By A. Tinsley
Written from an African American standpoint, this paintings depicts the presentation of the gospel message to the first-century neighborhood of Colossae, their reception of it comparative to the presentation and reception of an identical to the enslaved Africans of North the United States rather within the eighteenth and the 19th centuries.
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Extra resources for A Postcolonial African American Re-reading of Colossians: Identity, Reception, and Interpretation under the Gaze of Empire
This view stands in opposition to Paul’s view concerning the faith of Abraham over the Torah. ”39 Levenson also points out that Paul did not dialogue (seek the truth), but argued and went to great lengths to get his point across by using polemics. 19–24 to illustrate the tactics Paul used in order to revolutionize his movement as he admitted his methods are not altogether honorable and that he would in fact go to great lengths to bring about the conversion of those to whom he was speaking. It appears from the above statements that Paul’s tactics moved the pre-Christian teachings from a sect of Judaism to a religion no longer associated with Judaism.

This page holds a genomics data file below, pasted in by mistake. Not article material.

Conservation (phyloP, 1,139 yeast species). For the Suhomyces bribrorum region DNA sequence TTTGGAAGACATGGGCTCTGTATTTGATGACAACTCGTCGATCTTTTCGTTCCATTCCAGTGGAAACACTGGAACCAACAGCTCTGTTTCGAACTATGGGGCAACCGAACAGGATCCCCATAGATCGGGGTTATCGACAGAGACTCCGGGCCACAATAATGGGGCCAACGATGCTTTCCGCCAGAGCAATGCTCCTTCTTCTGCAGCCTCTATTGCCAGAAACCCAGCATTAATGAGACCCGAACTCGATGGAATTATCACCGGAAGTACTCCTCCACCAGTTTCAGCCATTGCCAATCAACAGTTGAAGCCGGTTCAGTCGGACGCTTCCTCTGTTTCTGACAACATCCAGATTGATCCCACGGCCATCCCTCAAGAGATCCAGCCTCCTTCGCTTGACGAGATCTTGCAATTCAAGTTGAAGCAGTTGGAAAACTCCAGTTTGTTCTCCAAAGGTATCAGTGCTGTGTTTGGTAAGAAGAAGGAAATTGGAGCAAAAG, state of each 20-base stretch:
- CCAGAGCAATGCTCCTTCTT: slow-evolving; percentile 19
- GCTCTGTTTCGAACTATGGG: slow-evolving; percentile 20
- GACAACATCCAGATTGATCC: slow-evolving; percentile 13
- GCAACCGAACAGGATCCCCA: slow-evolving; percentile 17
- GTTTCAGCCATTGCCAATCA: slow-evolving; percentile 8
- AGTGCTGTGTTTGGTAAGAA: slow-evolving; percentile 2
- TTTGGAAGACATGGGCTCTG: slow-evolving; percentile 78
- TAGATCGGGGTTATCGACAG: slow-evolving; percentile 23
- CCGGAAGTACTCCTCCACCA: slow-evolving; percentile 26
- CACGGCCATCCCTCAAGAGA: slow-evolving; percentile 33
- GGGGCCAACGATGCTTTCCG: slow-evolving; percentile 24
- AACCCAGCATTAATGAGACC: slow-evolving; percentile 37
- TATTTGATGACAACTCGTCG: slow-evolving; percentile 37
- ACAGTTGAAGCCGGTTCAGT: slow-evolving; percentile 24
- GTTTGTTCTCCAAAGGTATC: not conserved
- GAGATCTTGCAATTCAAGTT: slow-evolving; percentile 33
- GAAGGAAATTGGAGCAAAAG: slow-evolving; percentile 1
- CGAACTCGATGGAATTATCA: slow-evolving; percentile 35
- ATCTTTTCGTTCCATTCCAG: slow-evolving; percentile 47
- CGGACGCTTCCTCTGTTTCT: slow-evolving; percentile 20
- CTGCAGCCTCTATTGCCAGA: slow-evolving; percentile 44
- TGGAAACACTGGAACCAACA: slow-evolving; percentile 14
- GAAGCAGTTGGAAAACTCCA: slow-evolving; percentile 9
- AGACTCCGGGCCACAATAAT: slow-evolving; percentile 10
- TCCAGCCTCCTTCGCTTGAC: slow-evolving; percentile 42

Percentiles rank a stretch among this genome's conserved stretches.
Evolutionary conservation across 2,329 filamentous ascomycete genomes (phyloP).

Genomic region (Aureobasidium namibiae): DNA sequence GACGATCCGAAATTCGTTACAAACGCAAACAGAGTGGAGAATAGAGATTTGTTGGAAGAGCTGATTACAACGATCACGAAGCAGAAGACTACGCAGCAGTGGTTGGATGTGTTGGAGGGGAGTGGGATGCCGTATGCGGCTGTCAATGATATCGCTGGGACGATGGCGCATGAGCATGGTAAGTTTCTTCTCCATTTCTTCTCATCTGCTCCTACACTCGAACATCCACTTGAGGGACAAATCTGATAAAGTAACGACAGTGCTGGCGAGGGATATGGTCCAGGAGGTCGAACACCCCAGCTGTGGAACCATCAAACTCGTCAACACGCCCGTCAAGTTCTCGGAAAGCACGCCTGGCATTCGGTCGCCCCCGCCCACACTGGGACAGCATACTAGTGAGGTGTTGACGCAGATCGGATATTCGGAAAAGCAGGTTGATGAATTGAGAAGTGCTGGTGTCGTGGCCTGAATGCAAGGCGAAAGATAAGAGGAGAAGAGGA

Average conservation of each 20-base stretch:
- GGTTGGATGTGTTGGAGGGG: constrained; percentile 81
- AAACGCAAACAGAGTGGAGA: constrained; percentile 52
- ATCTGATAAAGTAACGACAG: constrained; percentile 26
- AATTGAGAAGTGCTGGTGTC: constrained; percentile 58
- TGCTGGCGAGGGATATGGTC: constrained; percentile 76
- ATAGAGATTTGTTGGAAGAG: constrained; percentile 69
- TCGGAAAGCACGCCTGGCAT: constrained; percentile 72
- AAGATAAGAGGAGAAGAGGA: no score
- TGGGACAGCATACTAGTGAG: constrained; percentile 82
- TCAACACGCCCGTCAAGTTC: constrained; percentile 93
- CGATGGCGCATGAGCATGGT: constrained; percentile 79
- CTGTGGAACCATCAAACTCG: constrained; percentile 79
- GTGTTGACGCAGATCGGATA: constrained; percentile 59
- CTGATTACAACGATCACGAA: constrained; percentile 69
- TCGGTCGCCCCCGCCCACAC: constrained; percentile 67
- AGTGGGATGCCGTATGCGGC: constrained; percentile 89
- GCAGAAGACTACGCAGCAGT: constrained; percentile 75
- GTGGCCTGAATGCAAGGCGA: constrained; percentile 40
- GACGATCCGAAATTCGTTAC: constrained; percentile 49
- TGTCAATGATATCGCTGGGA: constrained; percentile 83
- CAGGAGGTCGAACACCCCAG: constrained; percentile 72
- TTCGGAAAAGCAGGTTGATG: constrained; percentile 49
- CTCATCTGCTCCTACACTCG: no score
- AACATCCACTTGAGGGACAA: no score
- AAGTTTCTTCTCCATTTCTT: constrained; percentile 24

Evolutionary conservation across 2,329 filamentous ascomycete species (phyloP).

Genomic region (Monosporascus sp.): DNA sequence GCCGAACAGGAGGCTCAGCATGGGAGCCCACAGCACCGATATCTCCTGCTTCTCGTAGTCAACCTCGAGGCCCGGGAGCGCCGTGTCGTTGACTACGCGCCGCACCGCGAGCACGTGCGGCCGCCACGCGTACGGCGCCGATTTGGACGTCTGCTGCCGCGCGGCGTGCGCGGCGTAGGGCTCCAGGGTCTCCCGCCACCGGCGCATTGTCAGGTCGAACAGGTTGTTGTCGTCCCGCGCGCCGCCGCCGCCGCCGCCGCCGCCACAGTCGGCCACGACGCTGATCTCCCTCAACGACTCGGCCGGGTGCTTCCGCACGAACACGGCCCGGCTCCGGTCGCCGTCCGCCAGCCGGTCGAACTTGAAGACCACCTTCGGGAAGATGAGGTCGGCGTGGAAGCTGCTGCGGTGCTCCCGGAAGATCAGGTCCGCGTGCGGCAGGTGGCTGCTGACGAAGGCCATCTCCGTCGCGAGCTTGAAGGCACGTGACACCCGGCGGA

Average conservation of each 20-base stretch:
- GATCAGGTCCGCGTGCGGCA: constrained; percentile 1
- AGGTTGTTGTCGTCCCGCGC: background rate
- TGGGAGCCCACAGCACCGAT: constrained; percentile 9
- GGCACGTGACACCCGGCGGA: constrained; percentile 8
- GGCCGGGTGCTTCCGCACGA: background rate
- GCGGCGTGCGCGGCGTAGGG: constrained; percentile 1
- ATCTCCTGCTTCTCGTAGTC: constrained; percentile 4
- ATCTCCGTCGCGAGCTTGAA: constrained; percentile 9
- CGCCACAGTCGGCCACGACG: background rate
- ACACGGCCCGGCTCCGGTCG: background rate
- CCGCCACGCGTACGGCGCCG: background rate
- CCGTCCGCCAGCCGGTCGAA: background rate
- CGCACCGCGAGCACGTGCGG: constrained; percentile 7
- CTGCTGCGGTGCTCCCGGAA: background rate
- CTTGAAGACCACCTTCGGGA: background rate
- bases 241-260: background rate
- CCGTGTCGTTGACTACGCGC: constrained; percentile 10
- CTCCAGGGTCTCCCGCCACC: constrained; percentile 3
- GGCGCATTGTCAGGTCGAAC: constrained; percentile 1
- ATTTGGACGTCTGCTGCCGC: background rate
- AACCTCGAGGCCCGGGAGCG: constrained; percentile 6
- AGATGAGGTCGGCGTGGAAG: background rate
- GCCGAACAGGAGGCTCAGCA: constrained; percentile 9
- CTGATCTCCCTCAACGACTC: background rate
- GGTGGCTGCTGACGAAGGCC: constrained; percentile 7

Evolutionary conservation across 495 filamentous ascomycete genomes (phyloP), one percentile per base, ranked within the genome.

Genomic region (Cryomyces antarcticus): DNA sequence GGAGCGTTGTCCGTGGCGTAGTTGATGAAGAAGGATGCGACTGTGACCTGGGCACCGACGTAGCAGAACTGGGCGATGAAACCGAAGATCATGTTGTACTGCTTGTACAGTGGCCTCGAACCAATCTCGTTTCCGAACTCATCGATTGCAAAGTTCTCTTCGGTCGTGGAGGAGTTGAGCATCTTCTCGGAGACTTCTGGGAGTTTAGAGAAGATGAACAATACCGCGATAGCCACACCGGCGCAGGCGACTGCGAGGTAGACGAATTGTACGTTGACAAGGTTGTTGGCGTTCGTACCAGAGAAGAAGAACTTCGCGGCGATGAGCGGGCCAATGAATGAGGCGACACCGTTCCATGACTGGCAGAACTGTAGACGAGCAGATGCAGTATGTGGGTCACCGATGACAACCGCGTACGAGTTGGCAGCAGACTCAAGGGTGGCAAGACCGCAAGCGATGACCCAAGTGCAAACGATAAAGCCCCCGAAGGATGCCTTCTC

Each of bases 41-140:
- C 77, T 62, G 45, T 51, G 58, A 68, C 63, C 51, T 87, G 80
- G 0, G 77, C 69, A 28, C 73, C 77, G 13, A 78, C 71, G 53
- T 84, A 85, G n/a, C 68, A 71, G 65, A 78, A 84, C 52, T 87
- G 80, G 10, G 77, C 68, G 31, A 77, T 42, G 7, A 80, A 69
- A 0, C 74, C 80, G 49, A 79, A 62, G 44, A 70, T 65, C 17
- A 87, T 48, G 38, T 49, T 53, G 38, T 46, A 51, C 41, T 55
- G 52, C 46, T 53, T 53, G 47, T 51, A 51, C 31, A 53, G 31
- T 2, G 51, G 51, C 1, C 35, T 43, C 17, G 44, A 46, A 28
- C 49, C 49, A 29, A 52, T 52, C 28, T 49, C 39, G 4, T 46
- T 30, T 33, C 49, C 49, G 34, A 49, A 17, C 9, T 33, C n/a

14 However, he believed for the Christian, the Law was obsolete and a hindrance. ” Paul is noted as the “most zealous adversary of the law” by Bokser. According to Romans 7:5–8, the Law was superfluous, ineffectual, and a stumbling block. Bokser admits that in some respects Paul’s psychology is sound. He explains that there are those who find pleasure in breaking the Law just because it is possible to do so. There are some who find it difficult to abstain from breaking the Law when so much temptation is present.
11 The culture of the Colossians in and around them was Greco-Roman, but their ethnicity varied. Yet, being a part of that culture they were able to relate to what the writer was explaining, although they belonged to different ethnic groups. 6; cf. 20). ”13 Whether or not the hearers believed what was being said, they would recognize the language. 1 I mperial T hemes and I mages Imperial sounding themes would have been evident to a first-century audience. Zanker points out that there were images they viewed daily.
A Postcolonial African American Re-reading of Colossians: Identity, Reception, and Interpretation under the Gaze of Empire by A. Tinsley